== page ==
I decided to whip up an 'ez-fox' implementation, just to see what it
would be like to use.

Turns out it's not much of an improvement over using Fox normally (due
to the way that fox makes you provide so much information to the
constructor). It looks slightly prettier, but not much.

The following implementation does, however, allow the use of basically
the whole Fox library in an EzGtk kind of way. It should be able to
translate easily to GTK to do the automagical stuff.

-----

require 'fox'

class EzFox
  def initialize
    @current = @theApp = Fox::FXApp.new
    @theApp.create
  end
  def use(object)
    temp, @current = @current, object
    yield object if block_given?
    @current = temp
  end
  def run
    @theApp.run
  end
  def createAndUse(clazz, *args, &proc)
    object = clazz.new(@current, *args)
    object.create
    @current.recalc if @current.respond_to? :recalc
    use object, &proc
    object
  end
  
  # Automagically create class creation methods and instance method
proxies
  # Should probably include an explicit list of classes, as this will
include things such as FXPoint, which wont work
  classes = Fox.constants.select { |x| x[0..1] == 'FX'}.collect { |x|
Fox.const_get(x) }.select { |x| x.class == Class }
  classes.each { |clazz|
    name = nil
    if /^Fox::FX[0-9]/ === clazz.to_s
      numbers = ['zero', 'one', 'two', 'three', 'four', 'five', 'six',
'seven', 'eight', 'nine']
      name = numbers[clazz.to_s[7..7].to_i] 
    else
      name = clazz.to_s[7..7].downcase
    end
    name = name + clazz.to_s[8..-1]
    class_eval %Q{
      def #{name} *args, &proc
        createAndUse #{clazz}, *args, &proc
      end
    }
  }
  classes.collect { |x| x.instance_methods; }.flatten.uniq.collect {
|name|
    if method_defined? name
      next
    elsif /=$/ === name
      class_eval %Q{
        def #{name}(value)
          @current.#{name}(value)
        end
      }
    else
      class_eval %Q{
        def #{name}(*args, &proc)
          @current.#{name}(*args) { |*args| proc.call *args if proc}
        end
      }
    end
  }
end

class Impl < EzFox
  include Fox
  def initialize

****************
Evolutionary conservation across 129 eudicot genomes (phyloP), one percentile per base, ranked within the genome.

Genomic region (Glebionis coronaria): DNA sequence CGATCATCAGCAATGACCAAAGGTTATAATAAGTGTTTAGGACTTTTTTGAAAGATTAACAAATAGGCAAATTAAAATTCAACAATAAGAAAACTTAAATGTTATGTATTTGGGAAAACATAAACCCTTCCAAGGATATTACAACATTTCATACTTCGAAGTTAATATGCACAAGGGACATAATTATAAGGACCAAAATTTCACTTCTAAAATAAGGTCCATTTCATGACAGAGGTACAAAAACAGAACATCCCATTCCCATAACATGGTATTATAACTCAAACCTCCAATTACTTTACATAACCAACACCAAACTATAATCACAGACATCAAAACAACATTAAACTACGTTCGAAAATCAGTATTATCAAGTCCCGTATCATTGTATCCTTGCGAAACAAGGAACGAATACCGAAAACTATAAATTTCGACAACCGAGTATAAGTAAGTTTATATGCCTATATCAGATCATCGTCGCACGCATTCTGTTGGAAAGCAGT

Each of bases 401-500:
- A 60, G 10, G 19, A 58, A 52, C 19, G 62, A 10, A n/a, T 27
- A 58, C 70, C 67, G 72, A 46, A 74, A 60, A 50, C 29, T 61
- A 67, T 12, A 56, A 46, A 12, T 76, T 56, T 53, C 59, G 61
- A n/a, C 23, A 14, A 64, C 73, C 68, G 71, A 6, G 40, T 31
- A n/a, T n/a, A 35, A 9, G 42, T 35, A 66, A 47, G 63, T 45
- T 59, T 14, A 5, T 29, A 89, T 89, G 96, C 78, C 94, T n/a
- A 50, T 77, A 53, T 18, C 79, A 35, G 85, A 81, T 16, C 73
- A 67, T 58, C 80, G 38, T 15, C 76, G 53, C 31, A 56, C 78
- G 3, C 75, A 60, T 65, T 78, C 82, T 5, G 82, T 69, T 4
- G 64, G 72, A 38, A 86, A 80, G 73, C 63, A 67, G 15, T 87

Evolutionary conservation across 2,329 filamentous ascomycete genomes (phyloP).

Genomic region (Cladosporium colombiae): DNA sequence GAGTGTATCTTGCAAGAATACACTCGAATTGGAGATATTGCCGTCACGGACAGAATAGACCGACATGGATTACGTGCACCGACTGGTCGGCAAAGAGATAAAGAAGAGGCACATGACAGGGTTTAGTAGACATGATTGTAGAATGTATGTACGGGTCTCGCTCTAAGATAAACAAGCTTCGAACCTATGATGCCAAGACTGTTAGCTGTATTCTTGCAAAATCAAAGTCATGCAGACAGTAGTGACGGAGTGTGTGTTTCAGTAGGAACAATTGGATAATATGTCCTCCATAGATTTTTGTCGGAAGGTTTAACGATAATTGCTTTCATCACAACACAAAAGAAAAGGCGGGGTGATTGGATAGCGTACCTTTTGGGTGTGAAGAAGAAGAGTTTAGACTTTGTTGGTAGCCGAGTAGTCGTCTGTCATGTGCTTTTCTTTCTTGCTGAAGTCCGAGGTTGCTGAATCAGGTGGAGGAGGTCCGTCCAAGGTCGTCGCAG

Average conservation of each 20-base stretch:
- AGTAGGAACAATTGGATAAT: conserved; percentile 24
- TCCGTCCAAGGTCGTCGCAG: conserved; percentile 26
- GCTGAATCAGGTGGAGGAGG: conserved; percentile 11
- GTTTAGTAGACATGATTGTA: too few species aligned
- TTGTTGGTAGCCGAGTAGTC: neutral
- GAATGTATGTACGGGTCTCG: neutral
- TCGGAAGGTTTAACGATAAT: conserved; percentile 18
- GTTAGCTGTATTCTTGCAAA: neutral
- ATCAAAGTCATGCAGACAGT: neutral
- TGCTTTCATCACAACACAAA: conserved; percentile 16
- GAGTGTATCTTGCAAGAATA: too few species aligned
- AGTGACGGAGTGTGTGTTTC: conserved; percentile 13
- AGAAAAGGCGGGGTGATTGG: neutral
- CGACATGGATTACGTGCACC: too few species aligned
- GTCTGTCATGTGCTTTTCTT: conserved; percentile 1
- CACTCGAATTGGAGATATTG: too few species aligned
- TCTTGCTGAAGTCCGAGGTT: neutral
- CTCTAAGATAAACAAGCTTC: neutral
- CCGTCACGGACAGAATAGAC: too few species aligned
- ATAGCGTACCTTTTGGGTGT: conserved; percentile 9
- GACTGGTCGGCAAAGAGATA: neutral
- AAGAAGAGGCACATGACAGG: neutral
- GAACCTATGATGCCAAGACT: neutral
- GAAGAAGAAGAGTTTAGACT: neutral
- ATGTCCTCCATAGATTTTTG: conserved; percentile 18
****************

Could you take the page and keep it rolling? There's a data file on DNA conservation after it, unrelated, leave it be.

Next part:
super
    mainWindow("Window", nil, nil, DECOR_ALL, 0, 0, 400, 400) {
      show(PLACEMENT_SCREEN)
      verticalFrame (LAYOUT_FILL_X|LAYOUT_FILL_Y) {
        4.times { |x|
          button("button#{x}", nil, nil, 0,
BUTTON_NORMAL|LAYOUT_FILL_X|LAYOUT_FILL_Y) {
          }
        }
        use(FXButton.new(@current, "manually created button", nil, nil,
0, BUTTON_NORMAL|LAYOUT_FILL_X|LAYOUT_FILL_Y)) {
          create
          connect(SEL_COMMAND) { puts "manually created button pressed"
}
        }
      }
    }
  end
end

Impl.new.run

-----

For comparison, the following could would do the same thing in Fox
normally:

class Impl
  include Fox
  def initialize
    FXApp.new { |@theApp|
      FXMainWindow.new(theApp, "Window", nil, nil, DECOR_ALL, 0, 0, 400,
400) { |@mainWindow|
        FXVerticalFrame.new(@mainWindow, LAYOUT_FILL_X|LAYOUT_FILL_Y) {
|verticalFrame|
          4.times { |x|
            FXButton.new(verticalFrame, "button#{x}", nil, nil, 0,
BUTTON_NORMAL|LAYOUT_FILL_X|LAYOUT_FILL_Y)
          }
          FXButton.new(@current, "manually created button", nil, nil, 0,
BUTTON_NORMAL|LAYOUT_FILL_X|LAYOUT_FILL_Y) { |button|
            button.connect(SEL_COMMAND) { puts "manually created button
pressed" }
        }
      }
      theApp.create
      @mainWindow.show(PLACEMENT_SCREEN)
    }
  end
  def run
    @theApp.run
  end
end
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